146 responses were obtained from 139 individual residencies, representing 72% of all categorical EM residencies. This survey found that only 27% of responding residencies provide PS data to their residents. Of those programs, 61% offer simulation scores, 39% provide third party attending data on cases with resident participation, 37% provide third party acquired data specifically about residents and 37% provide internally acquired quantitative data.
Only 35% of residencies reported having any organized PE curricula. Of the programs that provide an organized PE curriculum, most offer multiple modalities. 96% provide didactic lectures, 49% small group sessions, 47% simulation sessions and 27% specifically use standardized patient encounters in their simulation sessions.
The majority of categorical EM residencies do not provide either PS data or any organized PE curriculum. Those that do utilize a heterogeneous set of data collection modalities and educational techniques. AOA and ACGME residencies show no significant differences in their resident PS data provision or formal curricula. Further work is needed improve education given the high stakes of PS scores in the EM physician’s career.
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Dissemination of educational research is critical to improving medical education, promotion of faculty and, ultimately, patient care. The objective of this study was to identify the top 25 cited education articles in the emergency medicine (EM) literature and the top 25 cited EM education articles in all journals, as well as report on the characteristics of the articles.
Two searches were conducted in the Web of Science in June 2016 using a list of education related search terms. Nineteen EM journals were searched for education articles as well as all other literature for emergency medicine education-related articles. Articles identified were reviewed for citation count, article type, journal, authors, and publication year.
With regards to EM journals, the greatest number of articles were classified as articles/reviews followed by research articles on topics such as deliberate practice (cited 266 times) and cognitive errors (cited 201 times). In contrast, in the non-EM journals, research articles were predominant. Both searches found several simulation and ultrasound articles to be included. The most common EM journal was Academic Emergency Medicine (n = 18) and Academic Medicine was the most common non-EM journal (n=5). A reasonable number of articles included external funding sources (6 EM articles and 13 non-EM articles).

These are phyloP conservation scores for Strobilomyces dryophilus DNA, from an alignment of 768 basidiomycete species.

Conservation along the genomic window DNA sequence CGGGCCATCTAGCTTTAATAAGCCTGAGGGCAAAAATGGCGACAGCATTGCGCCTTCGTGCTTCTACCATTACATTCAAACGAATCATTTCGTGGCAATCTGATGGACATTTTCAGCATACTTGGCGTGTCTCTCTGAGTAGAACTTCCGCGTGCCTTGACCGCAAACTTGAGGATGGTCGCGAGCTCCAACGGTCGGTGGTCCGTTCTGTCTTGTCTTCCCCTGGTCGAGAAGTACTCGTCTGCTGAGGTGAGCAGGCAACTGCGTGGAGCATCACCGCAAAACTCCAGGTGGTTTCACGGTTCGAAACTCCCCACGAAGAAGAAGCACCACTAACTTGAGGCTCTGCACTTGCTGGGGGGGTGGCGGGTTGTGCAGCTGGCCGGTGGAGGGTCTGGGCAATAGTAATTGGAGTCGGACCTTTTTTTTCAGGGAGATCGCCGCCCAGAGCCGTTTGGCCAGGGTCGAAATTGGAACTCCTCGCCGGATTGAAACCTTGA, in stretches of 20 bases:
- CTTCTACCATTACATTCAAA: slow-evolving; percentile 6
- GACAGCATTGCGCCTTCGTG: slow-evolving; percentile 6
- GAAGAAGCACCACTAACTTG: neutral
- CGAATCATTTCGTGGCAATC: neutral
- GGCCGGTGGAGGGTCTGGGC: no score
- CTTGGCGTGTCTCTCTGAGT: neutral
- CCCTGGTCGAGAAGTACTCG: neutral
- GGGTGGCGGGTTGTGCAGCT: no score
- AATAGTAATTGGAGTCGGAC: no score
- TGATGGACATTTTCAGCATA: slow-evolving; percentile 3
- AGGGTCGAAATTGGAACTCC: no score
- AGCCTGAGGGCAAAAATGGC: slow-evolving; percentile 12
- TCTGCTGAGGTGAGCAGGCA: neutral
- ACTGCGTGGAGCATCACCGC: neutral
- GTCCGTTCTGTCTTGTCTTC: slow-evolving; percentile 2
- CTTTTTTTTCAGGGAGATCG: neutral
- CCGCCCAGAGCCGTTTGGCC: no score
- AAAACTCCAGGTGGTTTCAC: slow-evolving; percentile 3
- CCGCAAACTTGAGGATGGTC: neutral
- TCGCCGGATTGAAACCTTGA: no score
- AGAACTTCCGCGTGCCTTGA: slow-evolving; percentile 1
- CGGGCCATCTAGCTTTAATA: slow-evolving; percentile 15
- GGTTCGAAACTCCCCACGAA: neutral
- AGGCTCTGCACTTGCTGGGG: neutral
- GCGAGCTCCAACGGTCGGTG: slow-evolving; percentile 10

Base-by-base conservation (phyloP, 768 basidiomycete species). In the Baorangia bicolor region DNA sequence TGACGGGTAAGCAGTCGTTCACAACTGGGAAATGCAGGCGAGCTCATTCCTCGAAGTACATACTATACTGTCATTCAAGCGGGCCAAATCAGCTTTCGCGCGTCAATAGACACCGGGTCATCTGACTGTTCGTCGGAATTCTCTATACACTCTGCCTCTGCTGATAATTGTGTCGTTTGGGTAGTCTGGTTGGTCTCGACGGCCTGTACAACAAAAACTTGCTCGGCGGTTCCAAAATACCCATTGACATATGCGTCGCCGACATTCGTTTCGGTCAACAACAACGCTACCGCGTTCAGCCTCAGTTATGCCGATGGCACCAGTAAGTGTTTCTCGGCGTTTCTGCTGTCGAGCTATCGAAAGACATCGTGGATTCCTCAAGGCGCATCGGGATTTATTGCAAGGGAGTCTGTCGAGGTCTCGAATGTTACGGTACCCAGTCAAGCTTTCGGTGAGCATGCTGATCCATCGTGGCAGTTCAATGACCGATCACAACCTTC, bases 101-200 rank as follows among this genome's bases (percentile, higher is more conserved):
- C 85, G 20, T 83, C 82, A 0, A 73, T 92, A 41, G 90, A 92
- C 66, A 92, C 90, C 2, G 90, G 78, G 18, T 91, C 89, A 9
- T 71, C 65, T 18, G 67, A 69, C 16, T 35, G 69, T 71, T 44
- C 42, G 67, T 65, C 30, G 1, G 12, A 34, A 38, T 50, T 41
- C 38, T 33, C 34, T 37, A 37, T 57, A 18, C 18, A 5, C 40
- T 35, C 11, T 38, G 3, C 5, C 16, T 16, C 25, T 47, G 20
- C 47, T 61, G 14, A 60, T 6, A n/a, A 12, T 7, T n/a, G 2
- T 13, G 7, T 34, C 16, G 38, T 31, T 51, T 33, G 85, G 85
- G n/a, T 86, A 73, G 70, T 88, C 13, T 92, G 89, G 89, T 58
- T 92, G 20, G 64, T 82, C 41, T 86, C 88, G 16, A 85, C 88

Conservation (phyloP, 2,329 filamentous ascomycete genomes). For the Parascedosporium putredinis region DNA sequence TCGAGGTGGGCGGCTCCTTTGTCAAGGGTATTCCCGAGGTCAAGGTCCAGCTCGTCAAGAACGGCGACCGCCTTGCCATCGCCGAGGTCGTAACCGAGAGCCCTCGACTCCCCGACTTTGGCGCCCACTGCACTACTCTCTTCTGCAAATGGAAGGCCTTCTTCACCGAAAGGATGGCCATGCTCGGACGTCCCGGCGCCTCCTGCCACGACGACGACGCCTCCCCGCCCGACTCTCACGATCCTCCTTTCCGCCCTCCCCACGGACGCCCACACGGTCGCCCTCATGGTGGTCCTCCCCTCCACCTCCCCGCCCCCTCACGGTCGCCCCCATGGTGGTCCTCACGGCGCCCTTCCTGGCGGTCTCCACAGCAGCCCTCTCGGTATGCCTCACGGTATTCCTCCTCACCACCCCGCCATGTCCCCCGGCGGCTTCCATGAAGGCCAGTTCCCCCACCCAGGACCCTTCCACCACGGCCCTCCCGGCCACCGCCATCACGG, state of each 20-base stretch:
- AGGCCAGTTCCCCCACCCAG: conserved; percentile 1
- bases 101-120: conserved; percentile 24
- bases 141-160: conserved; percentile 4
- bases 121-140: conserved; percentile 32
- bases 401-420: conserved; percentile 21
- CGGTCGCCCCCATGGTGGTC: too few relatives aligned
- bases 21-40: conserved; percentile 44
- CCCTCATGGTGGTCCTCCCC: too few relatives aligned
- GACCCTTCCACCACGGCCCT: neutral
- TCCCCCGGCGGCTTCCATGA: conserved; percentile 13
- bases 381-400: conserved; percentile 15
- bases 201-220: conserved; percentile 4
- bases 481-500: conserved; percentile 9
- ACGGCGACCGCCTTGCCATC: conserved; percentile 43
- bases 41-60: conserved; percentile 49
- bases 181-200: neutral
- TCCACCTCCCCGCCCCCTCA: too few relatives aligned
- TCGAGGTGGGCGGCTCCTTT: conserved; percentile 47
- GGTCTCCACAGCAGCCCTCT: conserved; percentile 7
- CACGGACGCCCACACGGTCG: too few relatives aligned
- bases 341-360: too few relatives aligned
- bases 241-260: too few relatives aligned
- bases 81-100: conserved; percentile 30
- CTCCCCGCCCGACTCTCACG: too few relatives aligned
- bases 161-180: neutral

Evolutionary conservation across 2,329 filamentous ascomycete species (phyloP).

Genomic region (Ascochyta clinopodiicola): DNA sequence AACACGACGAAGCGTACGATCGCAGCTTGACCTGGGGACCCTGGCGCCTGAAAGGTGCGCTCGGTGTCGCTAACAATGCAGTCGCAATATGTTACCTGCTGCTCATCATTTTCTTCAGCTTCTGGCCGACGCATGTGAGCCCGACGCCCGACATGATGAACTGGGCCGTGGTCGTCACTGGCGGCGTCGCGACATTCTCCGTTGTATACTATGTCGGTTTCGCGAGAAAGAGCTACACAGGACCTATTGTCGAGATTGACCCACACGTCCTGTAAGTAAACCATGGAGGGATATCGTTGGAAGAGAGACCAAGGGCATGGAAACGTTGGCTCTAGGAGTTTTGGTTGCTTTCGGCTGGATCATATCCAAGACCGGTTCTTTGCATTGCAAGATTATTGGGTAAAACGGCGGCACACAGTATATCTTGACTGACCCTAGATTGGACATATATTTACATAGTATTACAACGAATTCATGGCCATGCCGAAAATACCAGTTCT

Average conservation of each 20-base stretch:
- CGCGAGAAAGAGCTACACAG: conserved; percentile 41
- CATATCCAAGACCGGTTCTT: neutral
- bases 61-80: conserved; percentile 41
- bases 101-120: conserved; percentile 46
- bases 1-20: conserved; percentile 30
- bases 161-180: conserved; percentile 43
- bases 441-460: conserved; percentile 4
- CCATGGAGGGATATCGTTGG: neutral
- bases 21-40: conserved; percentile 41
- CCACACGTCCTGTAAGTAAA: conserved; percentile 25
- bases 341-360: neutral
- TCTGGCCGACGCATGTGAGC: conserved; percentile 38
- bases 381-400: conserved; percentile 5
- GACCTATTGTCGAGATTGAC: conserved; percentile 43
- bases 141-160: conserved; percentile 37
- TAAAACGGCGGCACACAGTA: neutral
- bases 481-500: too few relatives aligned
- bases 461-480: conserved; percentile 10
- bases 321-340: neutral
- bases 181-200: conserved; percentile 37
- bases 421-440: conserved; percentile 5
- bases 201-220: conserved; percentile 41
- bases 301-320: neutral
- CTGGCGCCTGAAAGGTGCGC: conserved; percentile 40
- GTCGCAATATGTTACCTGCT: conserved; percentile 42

This study identified the most frequently cited medical education journals in the field of EM education, published in EM journals as well as all other journals indexed in Web of Science. The results identify impactful articles to medical education, providing a resource to educators while identifying trends that may be used to guide emergency medicine educational research and publishing efforts.
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Introduction: Emergency Medicine (EM) residency programs may be 36 or 48 months in length. The Residency Review Committee for EM requires that 48-month programs provide educational justification for the incremental 12 months. We developed additional milestones that EM training programs might use to outcomes in domains that meet this accreditation requirement. This study aims to validate these supplemental milestones using a similar methodology to that of the original EM Milestones validation study.
Methods: A panel of EM program directors and content experts at two institutions identified domains of additional training not covered by the existing EM Milestones. This led to the development of 6 novel subcompetencies: Operations and Administration, Critical Care, Leadership and Management, Research, Teaching and Learning, and Career Development. Subject-matter experts at other 48-month EM residency programs refined the milestones for these subcompetencies. Program directors of all 48-month EM programs were then asked to order the proposed milestones using the Dreyfus model of skill acquisition for each subcompetency. Data analysis mirrored that used in the original EM Milestones validation study, leading to the final version of our supplemental milestones.